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Location: UFOUpDatesList.Com > 2013 > Sep > Sep 30

Re: The Conspiracy Of Conspiracy Theorizing

From: Jerome Clark <jkclark.nul>
Date: Sun, 29 Sep 2013 09:22:31 -0500
Archived: Mon, 30 Sep 2013 19:02:18 -0400
Subject: Re: The Conspiracy Of Conspiracy Theorizing

>From: Vincent Boudreau <vincentboudreau.nul>
>To: post.nul
>Date: Sat, 28 Sep 2013 15:26:49 -0400
>Subject: Re: The Conspiracy Of Conspiracy Theorizing

>>From: Jerome Clark <jkclark.nul>
>>To: post.nul
>>Date: Sat, 28 Sep 2013 07:58:36 -0500
>>Subject: Re: The Conspiracy Of Conspiracy Theorizing

>>>From: Ray Dickenson <r.dickenson.nul>
>>>To: <post.nul>
>>>Date: Sat, 28 Sep 2013 11:13:37 +0100
>>>Subject: Re: The Conspiracy Of Conspiracy Theorizing


>>>The Conspiracy Of Conspiracy Theorizing by Derek Beres

>>>Home Blogs 21st Century Spirituality
>>>The Conspiracy of Conspiracy Theorizing


>>>Ha! Conformist hack journalists wanting brownie points churn
>>>this stuff out on a regular basis.

>>>Why do folk believe in 'conspiracy theories'? Because they know
>>>of small and large conspiracies all around them - in every town
>>>hall, county court and seat of legislature.

>>>The fact is that when people get _any_ power they get corrupt,
>>>and corrupt people conspire.

>>With the exception to be noted below, I had no problem with the
>>piece. Conspiracy theories are indeed destructive, and among
>>other unfortunate consequences, they draw attention away from
>>genuine misdeeds. If I were a conspiracy theorist, I would say
>>that conspiracy theories are concocted for that very reason and,
>>in the fashion of the breed, I could chase my tail throughout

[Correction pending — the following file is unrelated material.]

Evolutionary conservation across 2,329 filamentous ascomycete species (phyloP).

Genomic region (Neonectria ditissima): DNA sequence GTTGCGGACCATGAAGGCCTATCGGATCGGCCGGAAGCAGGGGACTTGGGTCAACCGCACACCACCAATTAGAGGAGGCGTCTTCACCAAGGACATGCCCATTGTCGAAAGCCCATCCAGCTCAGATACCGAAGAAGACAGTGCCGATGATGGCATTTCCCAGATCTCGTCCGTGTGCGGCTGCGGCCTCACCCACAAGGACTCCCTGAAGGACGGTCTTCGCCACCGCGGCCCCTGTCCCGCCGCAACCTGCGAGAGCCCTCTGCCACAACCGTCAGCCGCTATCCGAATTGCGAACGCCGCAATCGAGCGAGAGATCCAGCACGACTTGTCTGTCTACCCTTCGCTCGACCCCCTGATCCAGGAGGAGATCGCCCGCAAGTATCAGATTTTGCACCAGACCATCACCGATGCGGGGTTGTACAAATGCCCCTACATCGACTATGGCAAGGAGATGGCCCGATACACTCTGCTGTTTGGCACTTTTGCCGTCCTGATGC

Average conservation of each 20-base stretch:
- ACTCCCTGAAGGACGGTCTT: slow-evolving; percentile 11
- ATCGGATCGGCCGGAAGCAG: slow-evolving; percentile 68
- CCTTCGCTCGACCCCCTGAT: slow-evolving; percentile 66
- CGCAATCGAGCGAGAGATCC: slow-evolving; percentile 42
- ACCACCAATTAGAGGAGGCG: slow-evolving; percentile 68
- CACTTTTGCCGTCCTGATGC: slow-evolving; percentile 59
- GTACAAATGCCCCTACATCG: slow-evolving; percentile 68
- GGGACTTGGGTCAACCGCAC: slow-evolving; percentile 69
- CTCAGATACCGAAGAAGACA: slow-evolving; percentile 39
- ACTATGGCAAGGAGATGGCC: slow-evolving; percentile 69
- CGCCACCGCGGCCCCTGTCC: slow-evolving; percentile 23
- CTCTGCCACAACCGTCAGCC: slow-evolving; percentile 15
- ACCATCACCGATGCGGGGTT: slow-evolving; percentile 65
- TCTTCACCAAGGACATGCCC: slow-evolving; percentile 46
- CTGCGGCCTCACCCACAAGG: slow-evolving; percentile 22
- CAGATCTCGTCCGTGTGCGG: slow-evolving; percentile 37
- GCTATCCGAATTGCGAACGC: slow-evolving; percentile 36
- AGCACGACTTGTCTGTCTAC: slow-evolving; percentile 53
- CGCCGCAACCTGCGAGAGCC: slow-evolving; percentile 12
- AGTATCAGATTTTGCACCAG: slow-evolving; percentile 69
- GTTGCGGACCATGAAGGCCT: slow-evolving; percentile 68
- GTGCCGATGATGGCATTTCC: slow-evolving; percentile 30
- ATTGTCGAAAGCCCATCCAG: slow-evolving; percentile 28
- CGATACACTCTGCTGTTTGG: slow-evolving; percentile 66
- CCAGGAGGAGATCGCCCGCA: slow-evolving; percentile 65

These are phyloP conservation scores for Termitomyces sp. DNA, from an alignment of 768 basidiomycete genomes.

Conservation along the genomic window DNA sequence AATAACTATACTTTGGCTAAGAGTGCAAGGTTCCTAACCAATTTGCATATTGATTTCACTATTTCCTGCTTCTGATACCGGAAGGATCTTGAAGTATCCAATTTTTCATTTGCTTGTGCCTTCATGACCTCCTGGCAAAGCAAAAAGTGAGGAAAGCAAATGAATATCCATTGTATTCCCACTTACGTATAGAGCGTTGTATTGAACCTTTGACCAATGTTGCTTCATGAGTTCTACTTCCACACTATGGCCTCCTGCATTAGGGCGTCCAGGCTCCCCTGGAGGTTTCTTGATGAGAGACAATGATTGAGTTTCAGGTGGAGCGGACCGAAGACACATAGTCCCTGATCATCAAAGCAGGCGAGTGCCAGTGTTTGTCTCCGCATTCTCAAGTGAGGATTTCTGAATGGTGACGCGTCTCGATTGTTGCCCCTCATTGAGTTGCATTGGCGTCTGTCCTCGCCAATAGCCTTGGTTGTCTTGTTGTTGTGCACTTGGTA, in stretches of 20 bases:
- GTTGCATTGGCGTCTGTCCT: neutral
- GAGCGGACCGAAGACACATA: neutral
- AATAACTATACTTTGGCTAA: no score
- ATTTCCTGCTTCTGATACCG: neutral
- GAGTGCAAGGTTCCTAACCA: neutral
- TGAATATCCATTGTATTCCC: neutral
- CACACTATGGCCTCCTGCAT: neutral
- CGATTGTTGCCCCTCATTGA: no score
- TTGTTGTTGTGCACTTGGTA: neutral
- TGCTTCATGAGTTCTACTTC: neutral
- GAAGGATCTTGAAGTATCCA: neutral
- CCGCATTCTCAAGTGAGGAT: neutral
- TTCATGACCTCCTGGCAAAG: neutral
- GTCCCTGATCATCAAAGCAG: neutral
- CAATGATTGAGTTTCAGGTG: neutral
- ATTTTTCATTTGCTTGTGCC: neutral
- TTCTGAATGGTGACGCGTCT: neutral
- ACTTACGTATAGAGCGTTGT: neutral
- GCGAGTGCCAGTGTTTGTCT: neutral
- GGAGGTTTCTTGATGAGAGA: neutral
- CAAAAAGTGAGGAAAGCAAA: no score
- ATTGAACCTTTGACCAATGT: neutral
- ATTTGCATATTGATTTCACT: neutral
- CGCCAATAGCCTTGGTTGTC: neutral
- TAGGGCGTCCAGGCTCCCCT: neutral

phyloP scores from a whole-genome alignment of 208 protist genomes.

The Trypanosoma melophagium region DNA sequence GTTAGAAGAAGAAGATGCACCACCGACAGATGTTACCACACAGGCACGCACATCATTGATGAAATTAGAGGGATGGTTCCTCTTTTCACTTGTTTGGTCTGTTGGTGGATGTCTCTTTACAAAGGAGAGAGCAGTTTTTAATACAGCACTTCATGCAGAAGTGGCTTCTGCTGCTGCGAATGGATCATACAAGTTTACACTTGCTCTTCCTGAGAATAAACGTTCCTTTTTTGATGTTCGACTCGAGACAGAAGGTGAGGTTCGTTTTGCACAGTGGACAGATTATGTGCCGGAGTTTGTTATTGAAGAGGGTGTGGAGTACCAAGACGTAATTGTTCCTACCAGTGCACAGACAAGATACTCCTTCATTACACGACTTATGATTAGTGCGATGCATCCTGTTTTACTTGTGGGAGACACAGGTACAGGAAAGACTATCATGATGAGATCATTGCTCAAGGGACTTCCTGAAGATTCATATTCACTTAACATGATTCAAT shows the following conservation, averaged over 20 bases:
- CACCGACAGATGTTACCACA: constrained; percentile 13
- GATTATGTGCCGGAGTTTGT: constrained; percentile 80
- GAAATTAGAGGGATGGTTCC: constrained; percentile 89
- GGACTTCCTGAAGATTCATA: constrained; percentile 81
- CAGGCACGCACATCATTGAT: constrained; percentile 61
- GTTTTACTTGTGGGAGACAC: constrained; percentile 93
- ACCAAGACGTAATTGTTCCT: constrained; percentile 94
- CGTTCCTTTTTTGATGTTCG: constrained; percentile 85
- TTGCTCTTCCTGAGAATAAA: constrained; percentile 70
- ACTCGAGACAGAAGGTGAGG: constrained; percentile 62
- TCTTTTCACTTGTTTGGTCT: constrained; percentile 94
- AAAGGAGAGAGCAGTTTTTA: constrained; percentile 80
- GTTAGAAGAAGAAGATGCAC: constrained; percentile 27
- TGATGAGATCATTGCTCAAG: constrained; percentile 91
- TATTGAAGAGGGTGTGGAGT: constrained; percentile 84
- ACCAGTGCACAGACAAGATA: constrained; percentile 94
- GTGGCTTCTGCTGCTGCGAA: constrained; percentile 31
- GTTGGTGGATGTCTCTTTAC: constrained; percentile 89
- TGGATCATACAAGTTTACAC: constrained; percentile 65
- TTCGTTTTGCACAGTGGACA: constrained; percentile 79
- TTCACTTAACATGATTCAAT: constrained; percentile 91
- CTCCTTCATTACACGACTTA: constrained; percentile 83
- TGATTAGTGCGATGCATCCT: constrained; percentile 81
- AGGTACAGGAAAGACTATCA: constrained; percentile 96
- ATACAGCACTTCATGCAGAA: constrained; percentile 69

>>America these days is awash in the most extreme and absurd
>>conspiracy theories, crippling rational discourse and debate.


>The problem with the notion of "conspiracy theory" is that it
>has become a device used to prevent any further discussion about
>facts that do not fit the _official_ explanation.

>A good example of this is the 911 incident. Some facts
>definitely don't add up: Building 11 went down, flight 93
>yielded no significant debris and the hole in the Pentagon does
>not fit the plane that allegedly hit it.

>This will not be addressed because some point their index
>uttering the ultimate accusation: "conspiracy theory",
>ultimately filibustering the debate with two words.

>The "conspiracy theory" insult has been spit in the face of
>whistleblowers for such a long time. History of governmental
>crimes is replete with what would have been deemed "conspiracy
>theory" stuff, had not the perpetrators been caught red handed.

>Syphilis experiments on human subject in Guatemala, the US
>(lasted 40 years!), Canadian psychiatrists working with the CIA
>to experiment on unknowing subjects, CIA experiments with LSD on
>unknowing American Soldiers, the Gulf of Tonkin lie to get the
>US into the Vietnam War, Irak's non-existent WMDs to get US to
>war, the NSA unlawful activities.

>These are just very few examples that the powers that be
>conspire to lie to their citizens and to cimmit crimes against

>And of course, we are not talking about the "Story of the
>Millennium". Surely the governments wouldn't be hiding any truth
>about the reality of those things to concerned citizens?

>"Conspiracy theory" is in the same boat as "Little green men" or
>"Homo" (in the days).

>They are devices used to prevent addressing the facts, the
>precise definition of "Ad Hominem Argument":

>"Also, "personal attack," "poisoning the well." The fallacy of